We undertake house clearance in all areas of Carlisle: Alston Ambleside Appleby-in-Westmorland Aspatria Barrow-in-Furness Bowness-on-Windermere Brampton Broughton-in-Furness Carlisle Cleator Moor Cockermouth Dalton-in-Furness Egremont Grange-over-Sands Harrington Kendal Keswick Kirkby Lonsdale Kirkby Stephen Longtown Maryport Millom Penrith Sedbergh Silloth Ulverston Whitehaven Wigton Windermere Workington.
How Does Northern House Clearance Services Work?
- The first step is to CALL US ON 07966 311 536 for prices/quote.
- We will ask you a few simple questions in order to understand your situation.
- We usually just require 24 hours notice. We like to turn up at 9am on the day of our appointment and stay until the house clearance is complete.
- Once we have removed all of the furniture, junk & rubbish from the house we will issue you with an invoice for your records.
- We ALWAYS keep household items to one side which we know can be either re-used or donated free to charity. Our house clearance charges are fair & we do NOT add 20% VAT on the final price.
House clearances can be potentially stressful & troublesome if you use cowboy companies – Please look at our many House Clearance Recommendations
It is strange, how in the short space of 10 years life can change so much. When I first started House Clearance Carlisle, the House Clearance in Carlisle business was concerned about the simple things in life – making a living, building your business, arranging nights out with your House Clearance competitors under the guise of trade bodies – everyone seemed very relaxed about life. Unfortunately for the House Clearance industry, the world reinvented recycling and, even more unfortunately, the power mongers decided it should be waste. Ever since then we have been involved in an uphill battle against what has often been nonsensical legislation.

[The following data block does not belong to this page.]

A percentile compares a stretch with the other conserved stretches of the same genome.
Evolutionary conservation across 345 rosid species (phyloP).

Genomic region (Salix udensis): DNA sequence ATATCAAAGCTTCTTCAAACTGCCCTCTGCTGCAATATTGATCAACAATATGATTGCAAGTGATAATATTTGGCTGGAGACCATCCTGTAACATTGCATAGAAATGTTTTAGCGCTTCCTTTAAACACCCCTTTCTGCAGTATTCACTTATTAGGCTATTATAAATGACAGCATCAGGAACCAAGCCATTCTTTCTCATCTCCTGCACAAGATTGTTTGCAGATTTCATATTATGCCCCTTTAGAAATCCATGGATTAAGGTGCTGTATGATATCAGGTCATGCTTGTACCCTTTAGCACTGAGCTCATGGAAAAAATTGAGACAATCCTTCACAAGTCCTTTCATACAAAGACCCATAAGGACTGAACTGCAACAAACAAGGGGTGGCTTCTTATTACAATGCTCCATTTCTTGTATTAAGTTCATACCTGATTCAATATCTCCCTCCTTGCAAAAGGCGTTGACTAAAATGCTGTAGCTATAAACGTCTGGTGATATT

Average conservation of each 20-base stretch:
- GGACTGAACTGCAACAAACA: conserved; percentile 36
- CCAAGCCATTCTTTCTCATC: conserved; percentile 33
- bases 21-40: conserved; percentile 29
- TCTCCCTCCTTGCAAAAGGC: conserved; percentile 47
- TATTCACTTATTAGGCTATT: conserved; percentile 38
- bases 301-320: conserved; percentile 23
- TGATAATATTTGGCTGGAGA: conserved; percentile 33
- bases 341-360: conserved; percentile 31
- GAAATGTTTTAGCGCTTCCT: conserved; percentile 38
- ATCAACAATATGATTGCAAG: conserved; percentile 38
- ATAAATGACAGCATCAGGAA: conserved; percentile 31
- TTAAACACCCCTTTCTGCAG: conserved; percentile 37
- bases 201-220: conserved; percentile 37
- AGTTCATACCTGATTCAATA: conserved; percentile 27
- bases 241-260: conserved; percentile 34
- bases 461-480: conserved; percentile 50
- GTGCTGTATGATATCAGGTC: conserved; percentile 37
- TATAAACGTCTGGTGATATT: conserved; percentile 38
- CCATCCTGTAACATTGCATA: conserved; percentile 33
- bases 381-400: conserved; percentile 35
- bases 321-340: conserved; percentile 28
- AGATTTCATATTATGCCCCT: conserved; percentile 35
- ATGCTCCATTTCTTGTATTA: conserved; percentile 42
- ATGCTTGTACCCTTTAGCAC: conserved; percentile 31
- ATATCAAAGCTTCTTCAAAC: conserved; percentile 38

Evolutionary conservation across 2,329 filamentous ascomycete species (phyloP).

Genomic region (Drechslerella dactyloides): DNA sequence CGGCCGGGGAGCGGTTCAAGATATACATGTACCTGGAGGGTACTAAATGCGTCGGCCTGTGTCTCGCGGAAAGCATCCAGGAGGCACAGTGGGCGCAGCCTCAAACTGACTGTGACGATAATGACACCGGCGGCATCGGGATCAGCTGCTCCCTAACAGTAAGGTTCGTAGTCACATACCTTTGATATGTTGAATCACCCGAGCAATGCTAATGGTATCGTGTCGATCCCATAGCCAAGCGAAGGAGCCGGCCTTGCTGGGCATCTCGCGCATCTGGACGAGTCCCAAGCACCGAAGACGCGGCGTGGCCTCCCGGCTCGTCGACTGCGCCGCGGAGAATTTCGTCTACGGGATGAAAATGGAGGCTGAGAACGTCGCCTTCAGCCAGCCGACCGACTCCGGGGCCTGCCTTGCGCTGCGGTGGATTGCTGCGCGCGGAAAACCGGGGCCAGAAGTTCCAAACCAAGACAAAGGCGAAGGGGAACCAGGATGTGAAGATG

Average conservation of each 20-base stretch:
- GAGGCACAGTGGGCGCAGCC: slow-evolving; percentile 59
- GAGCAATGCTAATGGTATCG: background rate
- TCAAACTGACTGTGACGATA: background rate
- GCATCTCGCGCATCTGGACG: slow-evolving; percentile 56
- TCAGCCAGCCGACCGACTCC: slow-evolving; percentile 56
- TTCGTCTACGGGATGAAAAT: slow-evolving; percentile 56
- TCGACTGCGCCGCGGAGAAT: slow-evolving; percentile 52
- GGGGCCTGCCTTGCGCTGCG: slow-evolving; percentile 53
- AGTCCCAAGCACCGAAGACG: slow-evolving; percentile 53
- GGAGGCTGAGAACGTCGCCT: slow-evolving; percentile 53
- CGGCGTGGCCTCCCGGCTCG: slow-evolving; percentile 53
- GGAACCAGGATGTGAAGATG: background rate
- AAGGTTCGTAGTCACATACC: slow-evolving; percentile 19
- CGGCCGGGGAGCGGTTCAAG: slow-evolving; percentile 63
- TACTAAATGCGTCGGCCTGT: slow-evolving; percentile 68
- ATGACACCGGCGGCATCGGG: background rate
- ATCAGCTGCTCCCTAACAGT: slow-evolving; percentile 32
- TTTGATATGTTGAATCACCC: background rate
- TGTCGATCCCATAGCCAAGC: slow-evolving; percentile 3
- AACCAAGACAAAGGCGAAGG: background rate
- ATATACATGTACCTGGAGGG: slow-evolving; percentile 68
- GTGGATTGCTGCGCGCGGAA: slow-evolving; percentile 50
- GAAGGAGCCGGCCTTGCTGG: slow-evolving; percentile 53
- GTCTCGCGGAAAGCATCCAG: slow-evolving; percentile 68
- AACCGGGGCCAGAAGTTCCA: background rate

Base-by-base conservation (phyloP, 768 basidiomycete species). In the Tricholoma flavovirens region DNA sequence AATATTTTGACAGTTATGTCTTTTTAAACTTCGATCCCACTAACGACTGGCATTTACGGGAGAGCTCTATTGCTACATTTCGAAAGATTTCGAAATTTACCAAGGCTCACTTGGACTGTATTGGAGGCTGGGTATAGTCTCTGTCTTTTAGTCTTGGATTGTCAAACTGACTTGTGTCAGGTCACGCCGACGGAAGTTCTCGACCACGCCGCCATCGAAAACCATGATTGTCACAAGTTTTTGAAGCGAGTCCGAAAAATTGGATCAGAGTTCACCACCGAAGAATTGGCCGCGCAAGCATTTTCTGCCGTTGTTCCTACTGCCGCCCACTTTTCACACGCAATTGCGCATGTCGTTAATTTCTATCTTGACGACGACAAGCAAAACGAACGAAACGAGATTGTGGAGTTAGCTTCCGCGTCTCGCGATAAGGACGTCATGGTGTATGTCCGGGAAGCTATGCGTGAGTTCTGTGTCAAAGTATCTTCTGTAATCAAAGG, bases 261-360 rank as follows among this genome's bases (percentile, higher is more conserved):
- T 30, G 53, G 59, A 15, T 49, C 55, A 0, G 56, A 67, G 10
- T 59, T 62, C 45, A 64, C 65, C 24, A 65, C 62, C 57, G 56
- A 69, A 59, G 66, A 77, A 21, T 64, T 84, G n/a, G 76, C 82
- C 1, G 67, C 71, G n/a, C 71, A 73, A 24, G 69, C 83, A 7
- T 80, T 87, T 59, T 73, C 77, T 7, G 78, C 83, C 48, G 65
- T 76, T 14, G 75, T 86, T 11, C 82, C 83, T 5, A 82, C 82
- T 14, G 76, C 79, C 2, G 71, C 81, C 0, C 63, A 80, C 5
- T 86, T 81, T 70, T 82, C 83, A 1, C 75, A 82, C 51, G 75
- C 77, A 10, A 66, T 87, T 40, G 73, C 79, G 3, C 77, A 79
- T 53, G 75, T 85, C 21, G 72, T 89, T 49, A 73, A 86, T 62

I don’t know if I have become too cynical or perhaps a little paranoid, but, when one sees an industry being manipulated by bureaucracy, one has to ask themselves why? Does government really want to reduce recycling, does government really want to get rid of the bulk of House Clearance companies in Carlisle, does government want to destroy the international trade in second hand clothing – the list is endless when it comes to laws that seem aimed at destroying the House Clearance industry. Perhaps the reasons for this constant attack on recyclers is a little more sinister, perhaps it is about control of essential materials. It is amusing that we are lumped in with waste legislation when many of the materials handled by House Clearance companies would become of national importance in times of war. It does make one wonder whether the industry is so effectively tied into waste legislation to give government a control over these materials.
Enough of trying to understand the nonsense behind the industries’ position. There is far too much that we are not privy to – we can only guess. An aspect to the House Clearance industry that has impressed me is how it has managed to keep its cool under the constant hassle that has reigned. I know from my own business House Clearance Carlisle the pain and grief that can be brought about by the system in the form of VAT and tax officials. Add to that another set in the form of what is now the Environment Agency and it is surprising that calm has been so prevalent. Especially when some official comes in to inspect your business, who knows absolutely nothing about House Clearance recycling for example.